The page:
(CNS): Department of Environmental Health (DEH) staffers are reminding parents that when it comes to preparing school lunches it is vital to follow good food-safety practices to help prevent their children from catching food-borne illnesses. These include keeping food-preparation areas clean, washing hands with antibacterial soap and warm water before handling food, cleaning cutting boards, dishes, utensils and countertops with hot water and a sanitizer or antibacterial soap. The DEH also advises against allowing pets to jump on kitchen counters, and reminds parents to return perishable foods, like cheese, deli meats and mayonnaise, to the refrigerator promptly after preparing lunch.

“We can do much to keep our children safe from food-borne illnesses if we only observe the following safety guidelines,” advised DEH Senior Food Safety Officer Gideon Simms:

The DEH says to pack lunch in the morning, not the previous night, to ensure that cold foods are cold before packing them in a lunchbox, keep food in insulated lunchboxes at a safe temperature until it’s time to eat. They also advise using icepacks for sandwiches made with items such as luncheon meats, cheese and tuna salad so they will be safe to eat, even after two to three hours outside of a refrigerator. Pack a frozen juice box or an ice pack in the lunchbox to help cold food stay cold. Keep hot foods hot, such as soups or stews. In the morning, bring to a boil and then pour into a hot, clean vacuum bottle (bottles can be disinfected with boiling water). Use food within the recommended ‘use-by’ dates.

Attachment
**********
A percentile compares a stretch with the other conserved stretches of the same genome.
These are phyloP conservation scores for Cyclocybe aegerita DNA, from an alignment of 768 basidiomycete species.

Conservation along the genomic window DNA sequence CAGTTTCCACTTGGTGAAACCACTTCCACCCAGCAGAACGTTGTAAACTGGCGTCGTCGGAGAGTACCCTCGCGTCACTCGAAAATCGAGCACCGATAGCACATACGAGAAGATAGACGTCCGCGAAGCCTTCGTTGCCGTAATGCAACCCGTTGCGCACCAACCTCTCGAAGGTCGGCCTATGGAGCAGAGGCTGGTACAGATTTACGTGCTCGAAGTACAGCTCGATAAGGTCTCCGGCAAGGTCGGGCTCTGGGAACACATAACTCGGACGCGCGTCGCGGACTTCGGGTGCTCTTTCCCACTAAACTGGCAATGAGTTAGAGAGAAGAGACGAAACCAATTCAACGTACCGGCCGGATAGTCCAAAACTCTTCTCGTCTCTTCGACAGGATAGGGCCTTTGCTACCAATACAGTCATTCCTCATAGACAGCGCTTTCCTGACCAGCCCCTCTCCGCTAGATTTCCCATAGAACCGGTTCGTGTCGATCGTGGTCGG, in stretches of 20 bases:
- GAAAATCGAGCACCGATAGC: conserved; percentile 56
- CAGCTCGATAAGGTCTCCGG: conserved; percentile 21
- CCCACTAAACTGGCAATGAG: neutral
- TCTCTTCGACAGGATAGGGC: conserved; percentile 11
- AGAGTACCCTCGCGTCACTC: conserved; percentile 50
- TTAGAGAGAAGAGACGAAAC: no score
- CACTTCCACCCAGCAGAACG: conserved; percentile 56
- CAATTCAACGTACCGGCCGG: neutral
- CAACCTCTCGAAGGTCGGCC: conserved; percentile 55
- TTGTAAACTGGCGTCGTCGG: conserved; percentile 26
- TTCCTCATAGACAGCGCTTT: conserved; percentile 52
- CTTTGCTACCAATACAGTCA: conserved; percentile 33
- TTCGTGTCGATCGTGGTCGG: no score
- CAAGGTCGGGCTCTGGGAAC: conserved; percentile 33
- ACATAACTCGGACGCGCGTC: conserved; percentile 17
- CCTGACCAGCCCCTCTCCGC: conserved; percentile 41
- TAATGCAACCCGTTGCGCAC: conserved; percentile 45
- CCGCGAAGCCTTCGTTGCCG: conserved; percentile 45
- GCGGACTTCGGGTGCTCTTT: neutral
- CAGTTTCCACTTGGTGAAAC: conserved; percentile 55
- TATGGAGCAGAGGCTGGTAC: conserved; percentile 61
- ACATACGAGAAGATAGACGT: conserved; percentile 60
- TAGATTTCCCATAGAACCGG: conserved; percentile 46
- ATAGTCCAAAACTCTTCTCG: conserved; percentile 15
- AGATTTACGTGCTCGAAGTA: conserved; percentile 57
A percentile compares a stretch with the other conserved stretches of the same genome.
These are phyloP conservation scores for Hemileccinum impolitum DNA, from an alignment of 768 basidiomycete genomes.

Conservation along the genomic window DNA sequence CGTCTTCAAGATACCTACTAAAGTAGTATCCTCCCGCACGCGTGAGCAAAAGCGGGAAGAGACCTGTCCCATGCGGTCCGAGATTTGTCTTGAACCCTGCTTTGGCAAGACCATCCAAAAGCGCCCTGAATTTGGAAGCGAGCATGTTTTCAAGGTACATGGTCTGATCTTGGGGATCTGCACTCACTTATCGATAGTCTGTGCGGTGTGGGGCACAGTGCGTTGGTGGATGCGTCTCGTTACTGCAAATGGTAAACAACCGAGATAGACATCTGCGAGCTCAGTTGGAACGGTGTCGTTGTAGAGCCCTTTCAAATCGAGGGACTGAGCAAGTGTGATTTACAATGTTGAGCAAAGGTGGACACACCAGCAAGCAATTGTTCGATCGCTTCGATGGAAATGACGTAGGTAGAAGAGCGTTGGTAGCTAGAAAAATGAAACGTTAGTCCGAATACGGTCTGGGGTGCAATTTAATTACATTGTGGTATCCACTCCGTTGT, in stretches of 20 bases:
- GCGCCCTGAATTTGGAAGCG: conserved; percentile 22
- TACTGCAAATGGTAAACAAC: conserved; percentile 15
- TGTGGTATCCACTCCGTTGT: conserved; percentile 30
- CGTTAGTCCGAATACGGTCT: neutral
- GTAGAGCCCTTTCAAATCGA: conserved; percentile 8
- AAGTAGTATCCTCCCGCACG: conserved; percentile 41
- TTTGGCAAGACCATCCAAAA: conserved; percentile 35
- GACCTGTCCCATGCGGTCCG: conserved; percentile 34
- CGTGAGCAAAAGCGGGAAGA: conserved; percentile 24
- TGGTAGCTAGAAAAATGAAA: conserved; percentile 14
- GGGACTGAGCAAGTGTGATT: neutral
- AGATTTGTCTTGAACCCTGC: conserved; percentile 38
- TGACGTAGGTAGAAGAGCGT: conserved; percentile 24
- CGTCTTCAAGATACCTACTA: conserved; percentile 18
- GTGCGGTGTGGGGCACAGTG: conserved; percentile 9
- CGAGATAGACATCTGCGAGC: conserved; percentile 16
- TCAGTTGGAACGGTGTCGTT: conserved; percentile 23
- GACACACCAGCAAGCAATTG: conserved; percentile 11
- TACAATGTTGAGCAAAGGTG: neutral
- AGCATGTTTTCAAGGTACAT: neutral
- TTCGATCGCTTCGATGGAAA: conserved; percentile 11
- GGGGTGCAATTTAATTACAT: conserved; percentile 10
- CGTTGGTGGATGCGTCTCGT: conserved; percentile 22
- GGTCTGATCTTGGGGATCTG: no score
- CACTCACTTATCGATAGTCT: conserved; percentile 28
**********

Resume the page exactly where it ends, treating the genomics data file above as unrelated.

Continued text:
At school tell your kids to store lunchboxes in a cool place, out of direct sunlight, place dairy products such as milk and yogurt inside a refrigerator, and remind them to always wash hands before eating and never to eat food that tastes or smells ‘funny’.

Lunch foods that can be eaten at room temperature include peanut butter, jams and jellies, breads, crackers and cereals, washed fruits and vegetables, dried meats such as beef jerky, and baked products such as cookies and cakes. Canned meat or poultry products can also be eaten immediately after opening.

For more information on food safety, please contact DEH at 949-6696.

Continue Reading